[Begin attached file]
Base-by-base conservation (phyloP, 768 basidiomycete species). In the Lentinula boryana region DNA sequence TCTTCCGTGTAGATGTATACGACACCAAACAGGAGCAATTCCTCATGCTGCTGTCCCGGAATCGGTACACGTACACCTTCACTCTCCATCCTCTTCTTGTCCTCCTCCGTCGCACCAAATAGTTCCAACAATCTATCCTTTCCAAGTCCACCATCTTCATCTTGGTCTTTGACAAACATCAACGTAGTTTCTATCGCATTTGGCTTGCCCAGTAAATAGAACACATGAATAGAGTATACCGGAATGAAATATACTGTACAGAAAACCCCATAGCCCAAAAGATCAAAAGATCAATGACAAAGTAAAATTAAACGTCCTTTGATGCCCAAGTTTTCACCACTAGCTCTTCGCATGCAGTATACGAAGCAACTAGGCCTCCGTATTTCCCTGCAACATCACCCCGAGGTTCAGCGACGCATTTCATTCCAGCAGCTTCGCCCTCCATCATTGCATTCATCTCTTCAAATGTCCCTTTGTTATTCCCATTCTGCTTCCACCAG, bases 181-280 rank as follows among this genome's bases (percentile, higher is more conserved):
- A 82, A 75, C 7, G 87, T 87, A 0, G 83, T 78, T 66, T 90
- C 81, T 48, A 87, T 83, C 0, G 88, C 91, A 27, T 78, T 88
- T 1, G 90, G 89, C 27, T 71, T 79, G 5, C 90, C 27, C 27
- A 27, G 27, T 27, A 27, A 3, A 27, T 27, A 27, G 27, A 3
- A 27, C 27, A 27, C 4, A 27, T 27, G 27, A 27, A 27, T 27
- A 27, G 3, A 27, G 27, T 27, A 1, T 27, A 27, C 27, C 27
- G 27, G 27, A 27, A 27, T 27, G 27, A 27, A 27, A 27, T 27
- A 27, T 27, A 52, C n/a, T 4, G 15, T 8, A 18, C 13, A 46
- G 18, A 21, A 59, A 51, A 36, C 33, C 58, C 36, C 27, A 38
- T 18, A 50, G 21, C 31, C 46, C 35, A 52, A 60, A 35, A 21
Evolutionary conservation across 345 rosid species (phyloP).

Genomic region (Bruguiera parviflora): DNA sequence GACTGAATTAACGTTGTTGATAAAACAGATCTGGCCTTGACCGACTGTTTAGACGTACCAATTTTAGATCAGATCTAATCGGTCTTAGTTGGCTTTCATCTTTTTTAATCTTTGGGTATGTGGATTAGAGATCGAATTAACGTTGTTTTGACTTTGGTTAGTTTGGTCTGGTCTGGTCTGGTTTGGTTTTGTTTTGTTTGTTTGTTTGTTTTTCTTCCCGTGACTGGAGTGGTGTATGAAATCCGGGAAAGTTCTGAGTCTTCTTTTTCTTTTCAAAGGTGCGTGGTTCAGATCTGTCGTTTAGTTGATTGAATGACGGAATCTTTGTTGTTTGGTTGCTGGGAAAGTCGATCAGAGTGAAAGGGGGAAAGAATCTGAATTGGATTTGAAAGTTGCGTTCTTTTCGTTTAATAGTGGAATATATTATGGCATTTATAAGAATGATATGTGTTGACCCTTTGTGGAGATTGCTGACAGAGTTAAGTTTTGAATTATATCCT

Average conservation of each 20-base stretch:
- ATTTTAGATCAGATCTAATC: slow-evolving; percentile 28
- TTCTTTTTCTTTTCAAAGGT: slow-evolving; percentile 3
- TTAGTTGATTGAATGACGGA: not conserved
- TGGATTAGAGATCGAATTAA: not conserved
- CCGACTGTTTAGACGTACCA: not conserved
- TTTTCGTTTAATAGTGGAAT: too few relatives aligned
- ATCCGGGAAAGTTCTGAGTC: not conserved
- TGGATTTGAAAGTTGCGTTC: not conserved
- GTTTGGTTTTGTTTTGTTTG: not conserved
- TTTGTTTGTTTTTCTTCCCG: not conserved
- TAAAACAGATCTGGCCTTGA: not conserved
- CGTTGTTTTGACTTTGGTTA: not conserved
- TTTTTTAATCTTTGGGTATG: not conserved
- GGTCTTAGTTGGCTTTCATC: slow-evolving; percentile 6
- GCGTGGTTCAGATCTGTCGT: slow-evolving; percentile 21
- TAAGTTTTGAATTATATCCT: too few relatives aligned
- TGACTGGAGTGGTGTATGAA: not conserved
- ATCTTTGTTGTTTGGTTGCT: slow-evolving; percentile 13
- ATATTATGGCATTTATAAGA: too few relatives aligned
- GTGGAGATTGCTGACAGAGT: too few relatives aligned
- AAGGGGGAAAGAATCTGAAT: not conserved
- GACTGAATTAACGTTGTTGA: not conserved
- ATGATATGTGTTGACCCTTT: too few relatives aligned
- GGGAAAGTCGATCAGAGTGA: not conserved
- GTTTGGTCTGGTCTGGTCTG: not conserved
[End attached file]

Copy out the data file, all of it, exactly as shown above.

Base-by-base conservation (phyloP, 768 basidiomycete species). In the Lentinula boryana region DNA sequence TCTTCCGTGTAGATGTATACGACACCAAACAGGAGCAATTCCTCATGCTGCTGTCCCGGAATCGGTACACGTACACCTTCACTCTCCATCCTCTTCTTGTCCTCCTCCGTCGCACCAAATAGTTCCAACAATCTATCCTTTCCAAGTCCACCATCTTCATCTTGGTCTTTGACAAACATCAACGTAGTTTCTATCGCATTTGGCTTGCCCAGTAAATAGAACACATGAATAGAGTATACCGGAATGAAATATACTGTACAGAAAACCCCATAGCCCAAAAGATCAAAAGATCAATGACAAAGTAAAATTAAACGTCCTTTGATGCCCAAGTTTTCACCACTAGCTCTTCGCATGCAGTATACGAAGCAACTAGGCCTCCGTATTTCCCTGCAACATCACCCCGAGGTTCAGCGACGCATTTCATTCCAGCAGCTTCGCCCTCCATCATTGCATTCATCTCTTCAAATGTCCCTTTGTTATTCCCATTCTGCTTCCACCAG, bases 181-280 rank as follows among this genome's bases (percentile, higher is more conserved):
- A 82, A 75, C 7, G 87, T 87, A 0, G 83, T 78, T 66, T 90
- C 81, T 48, A 87, T 83, C 0, G 88, C 91, A 27, T 78, T 88
- T 1, G 90, G 89, C 27, T 71, T 79, G 5, C 90, C 27, C 27
- A 27, G 27, T 27, A 27, A 3, A 27, T 27, A 27, G 27, A 3
- A 27, C 27, A 27, C 4, A 27, T 27, G 27, A 27, A 27, T 27
- A 27, G 3, A 27, G 27, T 27, A 1, T 27, A 27, C 27, C 27
- G 27, G 27, A 27, A 27, T 27, G 27, A 27, A 27, A 27, T 27
- A 27, T 27, A 52, C n/a, T 4, G 15, T 8, A 18, C 13, A 46
- G 18, A 21, A 59, A 51, A 36, C 33, C 58, C 36, C 27, A 38
- T 18, A 50, G 21, C 31, C 46, C 35, A 52, A 60, A 35, A 21
Evolutionary conservation across 345 rosid species (phyloP).

Genomic region (Bruguiera parviflora): DNA sequence GACTGAATTAACGTTGTTGATAAAACAGATCTGGCCTTGACCGACTGTTTAGACGTACCAATTTTAGATCAGATCTAATCGGTCTTAGTTGGCTTTCATCTTTTTTAATCTTTGGGTATGTGGATTAGAGATCGAATTAACGTTGTTTTGACTTTGGTTAGTTTGGTCTGGTCTGGTCTGGTTTGGTTTTGTTTTGTTTGTTTGTTTGTTTTTCTTCCCGTGACTGGAGTGGTGTATGAAATCCGGGAAAGTTCTGAGTCTTCTTTTTCTTTTCAAAGGTGCGTGGTTCAGATCTGTCGTTTAGTTGATTGAATGACGGAATCTTTGTTGTTTGGTTGCTGGGAAAGTCGATCAGAGTGAAAGGGGGAAAGAATCTGAATTGGATTTGAAAGTTGCGTTCTTTTCGTTTAATAGTGGAATATATTATGGCATTTATAAGAATGATATGTGTTGACCCTTTGTGGAGATTGCTGACAGAGTTAAGTTTTGAATTATATCCT

Average conservation of each 20-base stretch:
- ATTTTAGATCAGATCTAATC: slow-evolving; percentile 28
- TTCTTTTTCTTTTCAAAGGT: slow-evolving; percentile 3
- TTAGTTGATTGAATGACGGA: not conserved
- TGGATTAGAGATCGAATTAA: not conserved
- CCGACTGTTTAGACGTACCA: not conserved
- TTTTCGTTTAATAGTGGAAT: too few relatives aligned
- ATCCGGGAAAGTTCTGAGTC: not conserved
- TGGATTTGAAAGTTGCGTTC: not conserved
- GTTTGGTTTTGTTTTGTTTG: not conserved
- TTTGTTTGTTTTTCTTCCCG: not conserved
- TAAAACAGATCTGGCCTTGA: not conserved
- CGTTGTTTTGACTTTGGTTA: not conserved
- TTTTTTAATCTTTGGGTATG: not conserved
- GGTCTTAGTTGGCTTTCATC: slow-evolving; percentile 6
- GCGTGGTTCAGATCTGTCGT: slow-evolving; percentile 21
- TAAGTTTTGAATTATATCCT: too few relatives aligned
- TGACTGGAGTGGTGTATGAA: not conserved
- ATCTTTGTTGTTTGGTTGCT: slow-evolving; percentile 13
- ATATTATGGCATTTATAAGA: too few relatives aligned
- GTGGAGATTGCTGACAGAGT: too few relatives aligned
- AAGGGGGAAAGAATCTGAAT: not conserved
- GACTGAATTAACGTTGTTGA: not conserved
- ATGATATGTGTTGACCCTTT: too few relatives aligned
- GGGAAAGTCGATCAGAGTGA: not conserved
- GTTTGGTCTGGTCTGGTCTG: not conserved